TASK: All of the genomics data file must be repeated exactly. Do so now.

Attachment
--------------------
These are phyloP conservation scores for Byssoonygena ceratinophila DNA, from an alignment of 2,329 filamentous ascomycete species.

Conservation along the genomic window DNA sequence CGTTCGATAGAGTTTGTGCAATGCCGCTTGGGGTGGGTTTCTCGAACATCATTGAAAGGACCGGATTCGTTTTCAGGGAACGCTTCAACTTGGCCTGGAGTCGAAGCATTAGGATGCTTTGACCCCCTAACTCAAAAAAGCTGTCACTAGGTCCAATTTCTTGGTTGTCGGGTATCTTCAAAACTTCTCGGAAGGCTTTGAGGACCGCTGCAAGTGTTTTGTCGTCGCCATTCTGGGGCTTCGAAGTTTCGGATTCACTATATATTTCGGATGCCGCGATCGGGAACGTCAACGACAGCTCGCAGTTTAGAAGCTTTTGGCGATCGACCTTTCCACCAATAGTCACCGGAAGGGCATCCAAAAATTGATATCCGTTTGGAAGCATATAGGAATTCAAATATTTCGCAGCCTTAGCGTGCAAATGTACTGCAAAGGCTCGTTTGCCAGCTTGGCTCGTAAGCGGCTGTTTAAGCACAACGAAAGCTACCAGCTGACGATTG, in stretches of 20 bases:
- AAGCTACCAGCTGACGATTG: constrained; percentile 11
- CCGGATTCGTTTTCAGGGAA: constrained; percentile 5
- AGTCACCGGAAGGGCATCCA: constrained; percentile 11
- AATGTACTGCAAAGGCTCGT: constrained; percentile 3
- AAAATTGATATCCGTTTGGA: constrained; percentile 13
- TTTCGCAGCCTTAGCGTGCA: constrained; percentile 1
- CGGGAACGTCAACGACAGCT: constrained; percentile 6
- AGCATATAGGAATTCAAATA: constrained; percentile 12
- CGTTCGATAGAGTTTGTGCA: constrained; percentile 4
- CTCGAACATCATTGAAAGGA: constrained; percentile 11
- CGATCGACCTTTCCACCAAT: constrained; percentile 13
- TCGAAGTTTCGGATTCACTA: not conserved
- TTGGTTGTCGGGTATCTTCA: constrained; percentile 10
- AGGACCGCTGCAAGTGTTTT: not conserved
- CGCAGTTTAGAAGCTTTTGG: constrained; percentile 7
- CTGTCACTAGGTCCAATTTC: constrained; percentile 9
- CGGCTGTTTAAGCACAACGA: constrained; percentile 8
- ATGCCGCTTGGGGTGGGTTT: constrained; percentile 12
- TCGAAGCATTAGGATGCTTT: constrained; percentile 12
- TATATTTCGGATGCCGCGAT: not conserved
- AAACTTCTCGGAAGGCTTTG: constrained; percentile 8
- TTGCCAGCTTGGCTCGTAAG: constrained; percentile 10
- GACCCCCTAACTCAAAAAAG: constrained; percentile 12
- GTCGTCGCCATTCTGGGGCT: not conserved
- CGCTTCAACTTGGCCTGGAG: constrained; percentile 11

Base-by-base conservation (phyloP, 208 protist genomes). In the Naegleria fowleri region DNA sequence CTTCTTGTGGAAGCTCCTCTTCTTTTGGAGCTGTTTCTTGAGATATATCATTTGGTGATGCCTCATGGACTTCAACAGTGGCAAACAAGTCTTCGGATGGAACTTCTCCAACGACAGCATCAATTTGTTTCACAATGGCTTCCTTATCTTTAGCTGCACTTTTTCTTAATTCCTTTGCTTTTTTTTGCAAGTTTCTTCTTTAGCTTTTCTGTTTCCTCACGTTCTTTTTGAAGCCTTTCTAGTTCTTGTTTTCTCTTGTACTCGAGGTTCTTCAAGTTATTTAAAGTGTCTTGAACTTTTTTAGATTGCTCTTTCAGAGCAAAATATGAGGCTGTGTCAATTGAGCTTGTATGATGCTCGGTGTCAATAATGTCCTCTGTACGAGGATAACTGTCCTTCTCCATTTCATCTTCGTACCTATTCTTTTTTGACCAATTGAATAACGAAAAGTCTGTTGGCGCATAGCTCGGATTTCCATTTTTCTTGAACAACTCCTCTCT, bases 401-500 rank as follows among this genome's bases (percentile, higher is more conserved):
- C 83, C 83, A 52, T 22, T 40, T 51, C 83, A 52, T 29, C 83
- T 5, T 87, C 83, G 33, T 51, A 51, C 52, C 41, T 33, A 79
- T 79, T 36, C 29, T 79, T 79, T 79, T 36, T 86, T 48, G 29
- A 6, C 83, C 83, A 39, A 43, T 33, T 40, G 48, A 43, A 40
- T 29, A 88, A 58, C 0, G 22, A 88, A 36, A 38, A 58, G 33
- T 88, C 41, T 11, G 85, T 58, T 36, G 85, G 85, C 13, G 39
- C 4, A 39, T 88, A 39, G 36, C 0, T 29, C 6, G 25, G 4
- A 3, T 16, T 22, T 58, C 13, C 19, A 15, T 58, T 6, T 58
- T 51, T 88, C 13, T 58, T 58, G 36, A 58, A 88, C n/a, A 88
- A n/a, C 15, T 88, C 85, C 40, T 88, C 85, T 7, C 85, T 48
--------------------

These are phyloP conservation scores for Byssoonygena ceratinophila DNA, from an alignment of 2,329 filamentous ascomycete species.

Conservation along the genomic window DNA sequence CGTTCGATAGAGTTTGTGCAATGCCGCTTGGGGTGGGTTTCTCGAACATCATTGAAAGGACCGGATTCGTTTTCAGGGAACGCTTCAACTTGGCCTGGAGTCGAAGCATTAGGATGCTTTGACCCCCTAACTCAAAAAAGCTGTCACTAGGTCCAATTTCTTGGTTGTCGGGTATCTTCAAAACTTCTCGGAAGGCTTTGAGGACCGCTGCAAGTGTTTTGTCGTCGCCATTCTGGGGCTTCGAAGTTTCGGATTCACTATATATTTCGGATGCCGCGATCGGGAACGTCAACGACAGCTCGCAGTTTAGAAGCTTTTGGCGATCGACCTTTCCACCAATAGTCACCGGAAGGGCATCCAAAAATTGATATCCGTTTGGAAGCATATAGGAATTCAAATATTTCGCAGCCTTAGCGTGCAAATGTACTGCAAAGGCTCGTTTGCCAGCTTGGCTCGTAAGCGGCTGTTTAAGCACAACGAAAGCTACCAGCTGACGATTG, in stretches of 20 bases:
- AAGCTACCAGCTGACGATTG: constrained; percentile 11
- CCGGATTCGTTTTCAGGGAA: constrained; percentile 5
- AGTCACCGGAAGGGCATCCA: constrained; percentile 11
- AATGTACTGCAAAGGCTCGT: constrained; percentile 3
- AAAATTGATATCCGTTTGGA: constrained; percentile 13
- TTTCGCAGCCTTAGCGTGCA: constrained; percentile 1
- CGGGAACGTCAACGACAGCT: constrained; percentile 6
- AGCATATAGGAATTCAAATA: constrained; percentile 12
- CGTTCGATAGAGTTTGTGCA: constrained; percentile 4
- CTCGAACATCATTGAAAGGA: constrained; percentile 11
- CGATCGACCTTTCCACCAAT: constrained; percentile 13
- TCGAAGTTTCGGATTCACTA: not conserved
- TTGGTTGTCGGGTATCTTCA: constrained; percentile 10
- AGGACCGCTGCAAGTGTTTT: not conserved
- CGCAGTTTAGAAGCTTTTGG: constrained; percentile 7
- CTGTCACTAGGTCCAATTTC: constrained; percentile 9
- CGGCTGTTTAAGCACAACGA: constrained; percentile 8
- ATGCCGCTTGGGGTGGGTTT: constrained; percentile 12
- TCGAAGCATTAGGATGCTTT: constrained; percentile 12
- TATATTTCGGATGCCGCGAT: not conserved
- AAACTTCTCGGAAGGCTTTG: constrained; percentile 8
- TTGCCAGCTTGGCTCGTAAG: constrained; percentile 10
- GACCCCCTAACTCAAAAAAG: constrained; percentile 12
- GTCGTCGCCATTCTGGGGCT: not conserved
- CGCTTCAACTTGGCCTGGAG: constrained; percentile 11

Base-by-base conservation (phyloP, 208 protist genomes). In the Naegleria fowleri region DNA sequence CTTCTTGTGGAAGCTCCTCTTCTTTTGGAGCTGTTTCTTGAGATATATCATTTGGTGATGCCTCATGGACTTCAACAGTGGCAAACAAGTCTTCGGATGGAACTTCTCCAACGACAGCATCAATTTGTTTCACAATGGCTTCCTTATCTTTAGCTGCACTTTTTCTTAATTCCTTTGCTTTTTTTTGCAAGTTTCTTCTTTAGCTTTTCTGTTTCCTCACGTTCTTTTTGAAGCCTTTCTAGTTCTTGTTTTCTCTTGTACTCGAGGTTCTTCAAGTTATTTAAAGTGTCTTGAACTTTTTTAGATTGCTCTTTCAGAGCAAAATATGAGGCTGTGTCAATTGAGCTTGTATGATGCTCGGTGTCAATAATGTCCTCTGTACGAGGATAACTGTCCTTCTCCATTTCATCTTCGTACCTATTCTTTTTTGACCAATTGAATAACGAAAAGTCTGTTGGCGCATAGCTCGGATTTCCATTTTTCTTGAACAACTCCTCTCT, bases 401-500 rank as follows among this genome's bases (percentile, higher is more conserved):
- C 83, C 83, A 52, T 22, T 40, T 51, C 83, A 52, T 29, C 83
- T 5, T 87, C 83, G 33, T 51, A 51, C 52, C 41, T 33, A 79
- T 79, T 36, C 29, T 79, T 79, T 79, T 36, T 86, T 48, G 29
- A 6, C 83, C 83, A 39, A 43, T 33, T 40, G 48, A 43, A 40
- T 29, A 88, A 58, C 0, G 22, A 88, A 36, A 38, A 58, G 33
- T 88, C 41, T 11, G 85, T 58, T 36, G 85, G 85, C 13, G 39
- C 4, A 39, T 88, A 39, G 36, C 0, T 29, C 6, G 25, G 4
- A 3, T 16, T 22, T 58, C 13, C 19, A 15, T 58, T 6, T 58
- T 51, T 88, C 13, T 58, T 58, G 36, A 58, A 88, C n/a, A 88
- A n/a, C 15, T 88, C 85, C 40, T 88, C 85, T 7, C 85, T 48